For designing an antenna for a particular range of frequencies the standard wavelength-frequency conversion equation is: ##EQU1## However, since quarter wavelength long antenna elements are used in this invention with the unit of measurement in inches the equation becomes. ##EQU2## The constant of 0.95 takes into consideration end effects of the antenna. The first step is to select the lowest frequency of the frequency band to be covered. The length for the quarter wavelength resonance of this element is then calculated. This will be the longest element. Next determine the frequency band that the fundamental frequency of the elements will need to cover. Usually just overlapping the third harmonic frequency of the longest element will be of sufficient bandwidth. Select the number of elements. Fewer elements provide for less uniform VSWR and reflectivity of the antenna characteristics over the operating frequency band; while more elements result in a bulkier antenna. Determine the ratio. The ratio is the length of an element to the length of the adjacent longer element. Note that as the ratio approaches 1 the number of elements required to span a frequency band becomes very large. The ratio must be related to the number of elements determined above to permit uniform coverage of the specific frequency band by the fundamental resonances of the tuned elements. The ratio is then multiplied to the above calculated one quarter wavelength longest element to get the length of the next longest element. The process of multiplying the ratio to each next longest (i.e., decreasing length) element is repeated in such a way that L.sub.n+l =L.sub.n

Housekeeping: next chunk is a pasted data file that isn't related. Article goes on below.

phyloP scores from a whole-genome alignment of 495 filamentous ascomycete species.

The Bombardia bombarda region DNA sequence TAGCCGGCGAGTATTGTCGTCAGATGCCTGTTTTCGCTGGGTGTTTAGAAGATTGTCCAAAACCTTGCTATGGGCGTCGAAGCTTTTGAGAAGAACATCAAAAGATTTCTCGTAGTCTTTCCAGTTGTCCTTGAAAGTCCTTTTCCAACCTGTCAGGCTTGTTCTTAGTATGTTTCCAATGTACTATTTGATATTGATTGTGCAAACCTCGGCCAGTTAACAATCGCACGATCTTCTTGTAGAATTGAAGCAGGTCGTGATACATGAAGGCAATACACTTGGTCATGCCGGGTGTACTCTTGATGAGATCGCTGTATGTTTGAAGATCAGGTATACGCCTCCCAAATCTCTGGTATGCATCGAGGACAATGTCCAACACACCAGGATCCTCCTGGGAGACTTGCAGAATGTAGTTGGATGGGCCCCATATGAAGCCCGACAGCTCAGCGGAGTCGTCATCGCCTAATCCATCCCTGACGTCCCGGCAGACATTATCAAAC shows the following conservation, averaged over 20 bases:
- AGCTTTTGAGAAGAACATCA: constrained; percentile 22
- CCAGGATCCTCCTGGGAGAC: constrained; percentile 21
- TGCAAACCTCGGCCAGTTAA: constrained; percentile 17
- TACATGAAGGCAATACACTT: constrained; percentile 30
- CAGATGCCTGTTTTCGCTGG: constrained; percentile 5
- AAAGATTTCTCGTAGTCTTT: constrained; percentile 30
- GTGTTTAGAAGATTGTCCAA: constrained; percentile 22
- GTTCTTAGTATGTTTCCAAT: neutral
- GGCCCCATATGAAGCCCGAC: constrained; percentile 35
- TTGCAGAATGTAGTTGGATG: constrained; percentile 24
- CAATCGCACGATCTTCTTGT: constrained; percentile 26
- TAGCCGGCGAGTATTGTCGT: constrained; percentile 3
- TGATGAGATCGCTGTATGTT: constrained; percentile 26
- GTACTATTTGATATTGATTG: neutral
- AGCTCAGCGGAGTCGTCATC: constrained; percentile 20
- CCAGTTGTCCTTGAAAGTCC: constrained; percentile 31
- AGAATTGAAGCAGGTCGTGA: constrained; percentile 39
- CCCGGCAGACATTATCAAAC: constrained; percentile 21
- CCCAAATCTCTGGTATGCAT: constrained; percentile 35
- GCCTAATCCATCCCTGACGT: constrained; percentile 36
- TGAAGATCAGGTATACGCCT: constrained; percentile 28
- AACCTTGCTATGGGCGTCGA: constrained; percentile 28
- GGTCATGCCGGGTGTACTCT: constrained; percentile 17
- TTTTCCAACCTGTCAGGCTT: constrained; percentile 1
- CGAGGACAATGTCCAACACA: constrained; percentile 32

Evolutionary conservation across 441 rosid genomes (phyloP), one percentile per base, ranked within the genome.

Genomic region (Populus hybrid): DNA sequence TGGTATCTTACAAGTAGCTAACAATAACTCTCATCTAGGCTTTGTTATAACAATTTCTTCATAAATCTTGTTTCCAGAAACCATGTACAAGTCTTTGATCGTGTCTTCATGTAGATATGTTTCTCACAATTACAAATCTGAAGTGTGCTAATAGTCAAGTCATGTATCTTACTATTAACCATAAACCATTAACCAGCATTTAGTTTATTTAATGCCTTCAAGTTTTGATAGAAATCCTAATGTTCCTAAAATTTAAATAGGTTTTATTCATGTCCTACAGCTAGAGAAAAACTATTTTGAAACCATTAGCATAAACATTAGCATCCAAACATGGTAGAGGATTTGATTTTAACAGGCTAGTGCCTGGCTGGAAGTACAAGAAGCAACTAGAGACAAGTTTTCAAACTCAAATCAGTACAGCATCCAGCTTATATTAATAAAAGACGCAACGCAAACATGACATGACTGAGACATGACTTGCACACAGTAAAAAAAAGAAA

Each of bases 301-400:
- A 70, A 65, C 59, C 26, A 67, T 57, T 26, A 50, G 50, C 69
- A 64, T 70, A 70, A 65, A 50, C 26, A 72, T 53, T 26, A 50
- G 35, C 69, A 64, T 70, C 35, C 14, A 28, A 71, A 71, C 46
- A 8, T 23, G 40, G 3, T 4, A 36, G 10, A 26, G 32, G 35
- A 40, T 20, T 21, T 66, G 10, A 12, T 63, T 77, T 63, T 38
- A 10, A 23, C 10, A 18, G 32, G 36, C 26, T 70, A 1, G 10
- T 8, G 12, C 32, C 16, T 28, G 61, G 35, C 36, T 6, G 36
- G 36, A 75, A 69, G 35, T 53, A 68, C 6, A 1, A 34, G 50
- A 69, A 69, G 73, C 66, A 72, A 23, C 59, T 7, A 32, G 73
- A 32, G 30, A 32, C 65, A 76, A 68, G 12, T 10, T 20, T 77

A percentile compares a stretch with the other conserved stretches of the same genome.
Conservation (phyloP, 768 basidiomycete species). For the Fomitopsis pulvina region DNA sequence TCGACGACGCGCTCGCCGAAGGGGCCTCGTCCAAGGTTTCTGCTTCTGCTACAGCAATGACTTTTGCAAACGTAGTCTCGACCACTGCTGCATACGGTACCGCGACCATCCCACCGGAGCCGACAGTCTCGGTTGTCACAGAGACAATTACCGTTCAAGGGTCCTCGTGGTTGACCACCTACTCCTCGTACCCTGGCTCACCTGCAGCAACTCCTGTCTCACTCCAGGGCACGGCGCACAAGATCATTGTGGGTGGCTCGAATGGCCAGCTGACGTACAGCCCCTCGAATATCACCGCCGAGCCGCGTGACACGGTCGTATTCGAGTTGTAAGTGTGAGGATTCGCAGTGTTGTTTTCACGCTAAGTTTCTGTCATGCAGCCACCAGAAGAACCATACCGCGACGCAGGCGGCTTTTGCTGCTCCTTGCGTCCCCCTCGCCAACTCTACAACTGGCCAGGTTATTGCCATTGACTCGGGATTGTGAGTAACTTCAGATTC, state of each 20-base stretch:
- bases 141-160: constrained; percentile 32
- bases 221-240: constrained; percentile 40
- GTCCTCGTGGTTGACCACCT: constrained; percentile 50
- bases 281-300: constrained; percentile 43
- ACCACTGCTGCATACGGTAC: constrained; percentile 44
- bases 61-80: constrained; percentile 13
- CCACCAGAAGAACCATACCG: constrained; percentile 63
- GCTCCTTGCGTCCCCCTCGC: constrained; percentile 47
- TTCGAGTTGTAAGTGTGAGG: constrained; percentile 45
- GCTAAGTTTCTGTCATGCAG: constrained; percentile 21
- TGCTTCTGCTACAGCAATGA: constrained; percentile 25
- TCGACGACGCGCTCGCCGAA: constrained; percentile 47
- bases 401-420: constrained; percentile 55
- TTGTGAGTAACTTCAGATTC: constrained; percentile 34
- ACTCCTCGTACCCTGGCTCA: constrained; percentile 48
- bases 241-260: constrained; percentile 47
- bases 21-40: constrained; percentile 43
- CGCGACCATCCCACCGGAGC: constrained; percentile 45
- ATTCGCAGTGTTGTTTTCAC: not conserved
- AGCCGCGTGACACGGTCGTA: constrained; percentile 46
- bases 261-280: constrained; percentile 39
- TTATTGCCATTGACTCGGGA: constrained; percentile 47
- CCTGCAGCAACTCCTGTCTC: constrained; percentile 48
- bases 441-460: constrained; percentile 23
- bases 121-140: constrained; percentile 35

For testing purposes a frequency range of 10 to 110 megahertz was chosen. In order for the antenna 1 to operate in this range of frequencies fifteen adjacent conductors using flat ribbon cable were chosen. In this case the ratio is 0.9216. The length of the conductor 11 and load conductors 12-25 are all different from each other and vary from 138 inches for the "driven" conductor 11 to the shortest of 44 inches for conductor 25. This represents approximately 20.321 MHz for conductor 11 and 63.731 MHz for conductor 25. The rest of the band is covered by the third harmonic or approximately 60 MHz for conductor 11 through 120 MHz for conductor 25. The conductors progressively decrease in length the further away each conductor is supported from said conductor 11. The conductors were cut at the appropriate length and the unused portion removed. The actual lengths of all the conductors 12-25 and conductor 11 are provided below.
______________________________________Conductor Length (inches)______________________________________11 138.012 127.013 116.014 105.015 98.016 91.517 85.518 78.519 72.520 67.521 61.522 57.523 53.024 49.025 44.0______________________________________
While the length of the conductors are selected to represent approximately one quarter wavelength of the lowest frequencies of the frequency range to be covered, it must be noted that the actual tuned frequency of each conductor is influenced by that of the adjacent conductors. This effect is most obvious at the fundamental frequencies. The antenna 1 is shown vertically supported by an insulated support string 26 above a metallic surface 30 (the "ground" plane) and connected to the ground plane 30 and network analyzer 5 (which replaces the rf source) through the impedance matching transformer 6.